How is toothache diagnosed?
Before starting any treatment your dentist will need to make sure that the source of your pain has been correctly identified. The first step is asking about the history of your toothache.
The questions might include:
- For how long have you had toothache?
- How long does each episode of pain last?
- Describe the pain? Where is it located? Is it a sharp pain or a dull throbbing pain? How painful is it on a scale of 1 to 10?
- What causes the pain to start? Does anything make it go away? Does the pain start spontaneously by itself?
- Is the tooth painful to bite or chew with? Is it sensitive to hot or cold food and drinks?
- Does the pain affect your sleep?
- Have you taken any painkillers and if so were they effective?
Are there any special tests for toothache?
Next, your dentist will examine your teeth and carry out some tests to gather more information.
This is usually performed by tapping gently on teeth with a dental mirror handle and pushing on various teeth to identify which ones feel normal, a bit tender or very tender.
This aims to identify if a pulp is healthy, inflamed or dead by placing hot or cold pieces of cotton wool against individual teeth. If a tooth feels the temperature difference, the pulp is alive or vital. An exaggerated response indicates the nerve may have pulpitis. A negative response implies the pulp may be dead. A pen-shaped device called an electric pulp tester can also be used to test if a pulp is alive.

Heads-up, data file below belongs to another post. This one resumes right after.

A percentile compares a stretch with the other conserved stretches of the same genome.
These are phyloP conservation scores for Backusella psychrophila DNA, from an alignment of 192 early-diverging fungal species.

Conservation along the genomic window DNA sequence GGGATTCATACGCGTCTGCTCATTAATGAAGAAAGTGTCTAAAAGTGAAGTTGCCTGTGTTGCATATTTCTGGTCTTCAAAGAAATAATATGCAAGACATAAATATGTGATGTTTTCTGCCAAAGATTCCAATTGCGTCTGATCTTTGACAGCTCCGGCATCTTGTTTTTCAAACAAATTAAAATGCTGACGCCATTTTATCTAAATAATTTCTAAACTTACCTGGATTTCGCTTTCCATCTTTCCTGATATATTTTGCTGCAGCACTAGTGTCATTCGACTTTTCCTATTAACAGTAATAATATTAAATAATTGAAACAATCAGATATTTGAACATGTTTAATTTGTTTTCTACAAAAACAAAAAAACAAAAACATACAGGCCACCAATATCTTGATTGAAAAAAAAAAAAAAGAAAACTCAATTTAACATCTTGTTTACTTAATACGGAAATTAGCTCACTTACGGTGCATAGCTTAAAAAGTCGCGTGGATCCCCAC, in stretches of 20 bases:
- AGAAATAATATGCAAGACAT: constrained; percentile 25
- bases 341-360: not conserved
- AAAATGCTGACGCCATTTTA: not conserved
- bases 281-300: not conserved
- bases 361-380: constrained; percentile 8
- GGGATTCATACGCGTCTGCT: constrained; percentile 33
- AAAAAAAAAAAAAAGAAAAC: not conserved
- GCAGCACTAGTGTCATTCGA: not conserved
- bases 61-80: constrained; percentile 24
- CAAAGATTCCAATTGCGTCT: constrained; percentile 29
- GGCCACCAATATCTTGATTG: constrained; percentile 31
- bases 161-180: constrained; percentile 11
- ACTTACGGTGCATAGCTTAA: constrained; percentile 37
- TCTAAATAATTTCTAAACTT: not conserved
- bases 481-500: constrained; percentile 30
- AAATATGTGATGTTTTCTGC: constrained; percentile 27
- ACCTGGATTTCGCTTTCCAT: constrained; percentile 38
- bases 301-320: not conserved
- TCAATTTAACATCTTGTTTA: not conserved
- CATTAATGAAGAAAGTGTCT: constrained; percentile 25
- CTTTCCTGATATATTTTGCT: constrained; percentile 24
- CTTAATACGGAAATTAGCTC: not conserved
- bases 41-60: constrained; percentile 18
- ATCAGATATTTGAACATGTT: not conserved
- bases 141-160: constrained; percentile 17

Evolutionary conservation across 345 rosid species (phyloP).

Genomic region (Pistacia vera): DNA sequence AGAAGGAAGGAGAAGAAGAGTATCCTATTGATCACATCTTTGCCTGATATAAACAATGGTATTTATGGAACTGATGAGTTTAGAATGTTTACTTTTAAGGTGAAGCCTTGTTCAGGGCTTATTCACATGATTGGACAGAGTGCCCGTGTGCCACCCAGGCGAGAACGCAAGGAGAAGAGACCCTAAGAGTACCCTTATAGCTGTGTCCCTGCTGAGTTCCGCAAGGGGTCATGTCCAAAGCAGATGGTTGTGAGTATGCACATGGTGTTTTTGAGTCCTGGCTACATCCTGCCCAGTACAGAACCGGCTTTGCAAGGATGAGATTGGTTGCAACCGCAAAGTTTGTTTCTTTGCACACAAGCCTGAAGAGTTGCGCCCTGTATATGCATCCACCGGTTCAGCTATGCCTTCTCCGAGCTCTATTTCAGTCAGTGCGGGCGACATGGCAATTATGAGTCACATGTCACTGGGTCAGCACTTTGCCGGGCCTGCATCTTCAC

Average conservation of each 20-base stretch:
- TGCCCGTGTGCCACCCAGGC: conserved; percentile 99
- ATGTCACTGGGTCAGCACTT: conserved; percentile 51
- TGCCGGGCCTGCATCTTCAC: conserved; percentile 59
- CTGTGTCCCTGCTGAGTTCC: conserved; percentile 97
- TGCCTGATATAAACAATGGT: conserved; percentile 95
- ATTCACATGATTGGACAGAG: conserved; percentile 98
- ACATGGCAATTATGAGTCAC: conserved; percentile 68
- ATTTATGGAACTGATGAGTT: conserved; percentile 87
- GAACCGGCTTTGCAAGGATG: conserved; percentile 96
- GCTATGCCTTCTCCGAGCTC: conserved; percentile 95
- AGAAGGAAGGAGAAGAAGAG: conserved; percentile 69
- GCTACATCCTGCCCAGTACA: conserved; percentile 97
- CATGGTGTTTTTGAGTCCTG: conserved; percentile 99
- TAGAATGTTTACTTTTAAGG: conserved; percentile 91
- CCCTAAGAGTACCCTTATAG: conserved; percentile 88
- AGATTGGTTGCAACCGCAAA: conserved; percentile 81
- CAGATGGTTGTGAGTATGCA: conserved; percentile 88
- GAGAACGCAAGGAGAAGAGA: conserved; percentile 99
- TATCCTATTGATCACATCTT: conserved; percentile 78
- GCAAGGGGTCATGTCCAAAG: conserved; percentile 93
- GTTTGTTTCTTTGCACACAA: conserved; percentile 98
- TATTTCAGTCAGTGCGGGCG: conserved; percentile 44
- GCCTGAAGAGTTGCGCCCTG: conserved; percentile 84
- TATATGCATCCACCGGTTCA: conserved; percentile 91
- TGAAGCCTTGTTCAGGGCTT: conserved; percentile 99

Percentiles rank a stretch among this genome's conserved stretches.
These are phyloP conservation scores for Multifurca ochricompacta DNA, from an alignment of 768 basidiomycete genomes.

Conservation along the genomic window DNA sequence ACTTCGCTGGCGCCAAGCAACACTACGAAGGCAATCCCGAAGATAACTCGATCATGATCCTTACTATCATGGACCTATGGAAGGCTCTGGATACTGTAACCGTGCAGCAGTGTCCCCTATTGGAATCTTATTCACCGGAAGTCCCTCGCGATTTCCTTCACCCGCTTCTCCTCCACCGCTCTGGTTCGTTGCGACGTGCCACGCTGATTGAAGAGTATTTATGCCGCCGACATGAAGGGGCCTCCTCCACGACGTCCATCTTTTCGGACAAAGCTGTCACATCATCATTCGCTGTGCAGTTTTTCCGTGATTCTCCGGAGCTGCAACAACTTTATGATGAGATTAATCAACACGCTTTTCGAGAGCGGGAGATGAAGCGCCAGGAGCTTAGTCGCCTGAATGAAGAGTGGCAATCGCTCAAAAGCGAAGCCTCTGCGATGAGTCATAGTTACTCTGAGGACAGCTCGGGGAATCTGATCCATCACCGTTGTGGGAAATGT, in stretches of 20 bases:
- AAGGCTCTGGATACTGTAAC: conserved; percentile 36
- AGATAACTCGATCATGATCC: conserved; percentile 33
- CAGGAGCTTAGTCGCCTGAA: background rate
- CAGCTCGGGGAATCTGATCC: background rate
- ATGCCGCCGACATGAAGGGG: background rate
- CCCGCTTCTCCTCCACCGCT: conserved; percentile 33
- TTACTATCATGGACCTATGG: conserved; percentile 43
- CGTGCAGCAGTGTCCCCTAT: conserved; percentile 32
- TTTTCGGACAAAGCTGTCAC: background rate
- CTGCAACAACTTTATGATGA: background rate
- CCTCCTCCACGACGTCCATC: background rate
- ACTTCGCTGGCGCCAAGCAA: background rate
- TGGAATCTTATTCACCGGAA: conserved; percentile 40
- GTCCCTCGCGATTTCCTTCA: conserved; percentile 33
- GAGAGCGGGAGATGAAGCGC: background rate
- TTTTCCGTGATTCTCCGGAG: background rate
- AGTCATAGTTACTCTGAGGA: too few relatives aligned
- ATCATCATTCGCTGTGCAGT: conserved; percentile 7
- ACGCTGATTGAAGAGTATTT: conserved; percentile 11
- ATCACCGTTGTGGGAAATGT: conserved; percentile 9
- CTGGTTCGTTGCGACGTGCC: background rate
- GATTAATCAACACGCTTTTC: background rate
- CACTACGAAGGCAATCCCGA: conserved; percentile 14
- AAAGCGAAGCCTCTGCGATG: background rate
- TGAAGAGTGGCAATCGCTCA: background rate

These can provide useful information about the presence and extent of tooth decay (dental caries), root fractures, the shape and depth of fillings, the presence of infections or abscesses around the roots of teeth and the proximity of teeth to the sinuses, nerves and other structures.
Testing for cracks
You will be asked to bite down repeatedly on to a plastic wedge-shaped instrument to identify cracks in a tooth that might be too small for the dentist to see directly. Sometimes shining a bright light against the tooth can help to visualise a crack.
Assessing the health of your gums
Your dentist will carefully assess the health of the gums around the painful teeth to check for inflammation, infections and signs of periodontal disease.
When all the relevant information has been gathered, your dentist will discuss the likely causes for your pain and provide you with a list of treatment options.
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